Fortunately, financial help might soon be available. The Patriot Legal Expense Fund launched in February and is now collecting donations to help ease the legal debt of Trump campaign workers and/or administration officials ensnared in the Trump-Russia investigation. In an open letter posted on the fund’s website, interim manager Nan Hayworth wrote that “many members of the president’s team, in order to have the legal counsel necessary to cooperate with these investigations, have been forced to incur heavy financial costs.”
Of course, Robert Mueller has no worries about how to pay for his legal team: We pay. Not only is Mueller personally unaffected by the exorbitant costs for his probe, the Justice Department won’t release his budget. When he submitted his proposed budget to the Justice Department in July 2017, officials refused to make it public. Freedom of Information requests filed by Judicial Watch to find out how much the Trump-Russia probe is costing taxpayers have gone unfulfilled.In federal court last Friday, lawyers on the Mueller team also declined to answer a judge’s question about whether they had already “blown through” the investigation’s $10 million budget.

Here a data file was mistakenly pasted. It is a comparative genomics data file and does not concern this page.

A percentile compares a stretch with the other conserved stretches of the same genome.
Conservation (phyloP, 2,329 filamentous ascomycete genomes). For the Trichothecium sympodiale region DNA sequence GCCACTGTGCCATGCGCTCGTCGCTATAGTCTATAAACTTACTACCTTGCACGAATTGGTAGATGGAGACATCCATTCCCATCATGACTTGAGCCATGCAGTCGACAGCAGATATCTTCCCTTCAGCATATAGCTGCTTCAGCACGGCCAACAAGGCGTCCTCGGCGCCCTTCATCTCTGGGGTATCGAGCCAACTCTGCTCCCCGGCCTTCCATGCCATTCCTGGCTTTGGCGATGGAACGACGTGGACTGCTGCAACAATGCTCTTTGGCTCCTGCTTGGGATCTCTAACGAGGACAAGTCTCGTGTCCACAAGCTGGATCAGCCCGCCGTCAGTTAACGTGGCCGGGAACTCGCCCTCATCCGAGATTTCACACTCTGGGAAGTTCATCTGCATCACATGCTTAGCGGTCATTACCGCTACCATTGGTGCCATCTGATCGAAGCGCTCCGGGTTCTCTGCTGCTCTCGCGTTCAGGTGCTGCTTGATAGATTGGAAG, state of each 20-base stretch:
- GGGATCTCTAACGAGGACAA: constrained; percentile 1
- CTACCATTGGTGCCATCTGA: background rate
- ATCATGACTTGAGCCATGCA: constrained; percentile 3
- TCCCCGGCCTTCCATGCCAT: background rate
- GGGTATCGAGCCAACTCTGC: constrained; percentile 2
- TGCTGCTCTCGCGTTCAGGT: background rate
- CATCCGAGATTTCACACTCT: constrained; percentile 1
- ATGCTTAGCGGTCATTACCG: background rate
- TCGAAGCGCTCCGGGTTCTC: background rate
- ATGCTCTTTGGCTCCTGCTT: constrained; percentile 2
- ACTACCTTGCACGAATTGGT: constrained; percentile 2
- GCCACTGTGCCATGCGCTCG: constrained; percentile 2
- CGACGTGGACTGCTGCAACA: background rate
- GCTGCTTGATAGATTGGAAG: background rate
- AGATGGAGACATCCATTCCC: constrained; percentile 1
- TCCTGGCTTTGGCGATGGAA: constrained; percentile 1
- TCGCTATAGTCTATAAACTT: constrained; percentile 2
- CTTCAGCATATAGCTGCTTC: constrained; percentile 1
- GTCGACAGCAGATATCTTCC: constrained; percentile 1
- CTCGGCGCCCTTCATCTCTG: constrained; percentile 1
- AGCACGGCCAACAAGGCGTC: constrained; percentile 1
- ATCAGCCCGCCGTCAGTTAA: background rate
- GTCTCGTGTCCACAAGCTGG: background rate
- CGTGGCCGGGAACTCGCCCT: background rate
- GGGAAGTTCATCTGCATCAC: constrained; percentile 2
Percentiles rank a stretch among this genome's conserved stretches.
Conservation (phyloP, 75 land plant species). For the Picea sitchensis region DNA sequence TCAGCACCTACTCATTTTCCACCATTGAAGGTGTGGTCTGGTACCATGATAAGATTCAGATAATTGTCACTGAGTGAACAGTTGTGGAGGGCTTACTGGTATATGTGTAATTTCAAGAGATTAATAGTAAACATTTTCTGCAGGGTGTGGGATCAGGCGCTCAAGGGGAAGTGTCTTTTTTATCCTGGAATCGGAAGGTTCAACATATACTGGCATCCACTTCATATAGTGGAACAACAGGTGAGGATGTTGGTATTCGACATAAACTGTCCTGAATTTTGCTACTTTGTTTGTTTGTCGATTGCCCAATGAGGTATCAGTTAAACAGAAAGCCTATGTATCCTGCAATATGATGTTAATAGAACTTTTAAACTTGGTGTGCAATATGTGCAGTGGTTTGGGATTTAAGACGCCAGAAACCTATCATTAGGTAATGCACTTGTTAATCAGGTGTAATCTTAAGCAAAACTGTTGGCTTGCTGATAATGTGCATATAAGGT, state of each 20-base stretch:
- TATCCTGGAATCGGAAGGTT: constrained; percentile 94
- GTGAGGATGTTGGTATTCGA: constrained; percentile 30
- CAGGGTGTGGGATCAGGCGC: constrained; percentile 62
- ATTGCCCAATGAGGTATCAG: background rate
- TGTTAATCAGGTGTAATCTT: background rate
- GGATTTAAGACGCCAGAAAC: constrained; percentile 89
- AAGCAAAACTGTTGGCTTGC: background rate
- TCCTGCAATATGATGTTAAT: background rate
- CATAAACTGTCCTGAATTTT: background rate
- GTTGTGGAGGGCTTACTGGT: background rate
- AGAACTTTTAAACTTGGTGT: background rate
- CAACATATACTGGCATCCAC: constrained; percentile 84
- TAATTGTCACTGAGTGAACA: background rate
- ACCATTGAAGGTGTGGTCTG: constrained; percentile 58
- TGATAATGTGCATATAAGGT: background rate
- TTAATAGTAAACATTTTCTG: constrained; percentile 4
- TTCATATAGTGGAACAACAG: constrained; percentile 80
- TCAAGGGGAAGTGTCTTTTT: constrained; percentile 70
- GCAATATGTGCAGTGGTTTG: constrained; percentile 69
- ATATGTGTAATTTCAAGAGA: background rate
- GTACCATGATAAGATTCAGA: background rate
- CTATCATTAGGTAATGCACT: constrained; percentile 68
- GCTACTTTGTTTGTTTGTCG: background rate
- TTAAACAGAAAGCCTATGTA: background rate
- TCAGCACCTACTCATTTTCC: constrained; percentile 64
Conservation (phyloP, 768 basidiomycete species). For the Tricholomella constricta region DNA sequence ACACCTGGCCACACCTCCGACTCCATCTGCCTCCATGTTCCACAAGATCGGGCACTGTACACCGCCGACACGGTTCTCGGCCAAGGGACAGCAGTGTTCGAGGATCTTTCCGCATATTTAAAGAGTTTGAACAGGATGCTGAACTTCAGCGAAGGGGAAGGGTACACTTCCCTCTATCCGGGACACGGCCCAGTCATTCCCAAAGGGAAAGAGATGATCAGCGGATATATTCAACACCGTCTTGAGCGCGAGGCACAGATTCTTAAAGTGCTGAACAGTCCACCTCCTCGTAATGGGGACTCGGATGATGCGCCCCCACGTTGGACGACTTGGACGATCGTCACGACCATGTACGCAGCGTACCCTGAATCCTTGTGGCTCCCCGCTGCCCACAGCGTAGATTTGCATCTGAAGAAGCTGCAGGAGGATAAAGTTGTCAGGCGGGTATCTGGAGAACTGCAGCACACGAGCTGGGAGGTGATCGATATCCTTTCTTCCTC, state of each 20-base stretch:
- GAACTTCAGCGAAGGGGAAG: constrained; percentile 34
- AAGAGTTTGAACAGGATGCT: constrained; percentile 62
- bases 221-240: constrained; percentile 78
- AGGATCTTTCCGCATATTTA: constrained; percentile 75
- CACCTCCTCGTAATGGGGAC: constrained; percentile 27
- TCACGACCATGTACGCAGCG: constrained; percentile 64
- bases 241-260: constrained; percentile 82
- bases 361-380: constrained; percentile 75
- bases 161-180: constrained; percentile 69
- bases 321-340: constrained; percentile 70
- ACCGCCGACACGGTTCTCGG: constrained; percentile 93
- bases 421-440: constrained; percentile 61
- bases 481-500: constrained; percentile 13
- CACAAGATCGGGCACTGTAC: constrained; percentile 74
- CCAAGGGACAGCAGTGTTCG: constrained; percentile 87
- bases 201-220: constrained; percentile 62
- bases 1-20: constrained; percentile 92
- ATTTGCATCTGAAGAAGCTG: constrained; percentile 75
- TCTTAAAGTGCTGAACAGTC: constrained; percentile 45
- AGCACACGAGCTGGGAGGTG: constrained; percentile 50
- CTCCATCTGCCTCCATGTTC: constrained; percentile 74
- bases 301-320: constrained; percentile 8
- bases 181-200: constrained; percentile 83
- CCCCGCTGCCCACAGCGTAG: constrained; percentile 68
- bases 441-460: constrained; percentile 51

Republicans should not only demand that Rosenstein release Mueller’s budget, they should account for how much this entire charade has cost taxpayers—beginning with the FBI’s counterintelligence probe that started 22 months ago—and report the budgets for the House Intelligence Committee, the House Oversight Committee, the Senate Intelligence Committee, the Senate Judiciary Committee, the Senate Homeland Security Committee, and any other federal agency that has diverted time and resources to this politically motivated, spectacularly failed inquisition that is bankrupting families and destroying reputations.
After all, Republicans should realize this is as much about destroying them and the Republican Party as it is about taking down Trump World. “This is a punishment strategy. I think they want to destroy the president, they want to destroy his family, they want to destroy his businesses, they want to destroy his friends,” Caputo told Tucker Carlson on Wednesday night. “Clearly these lawsuits after the fact are the new Democratic strategy. When you lose, you still win. I don’t think anyone should work on a Republican campaign again unless you’re legally indemnified. If you do, you’re crazy.”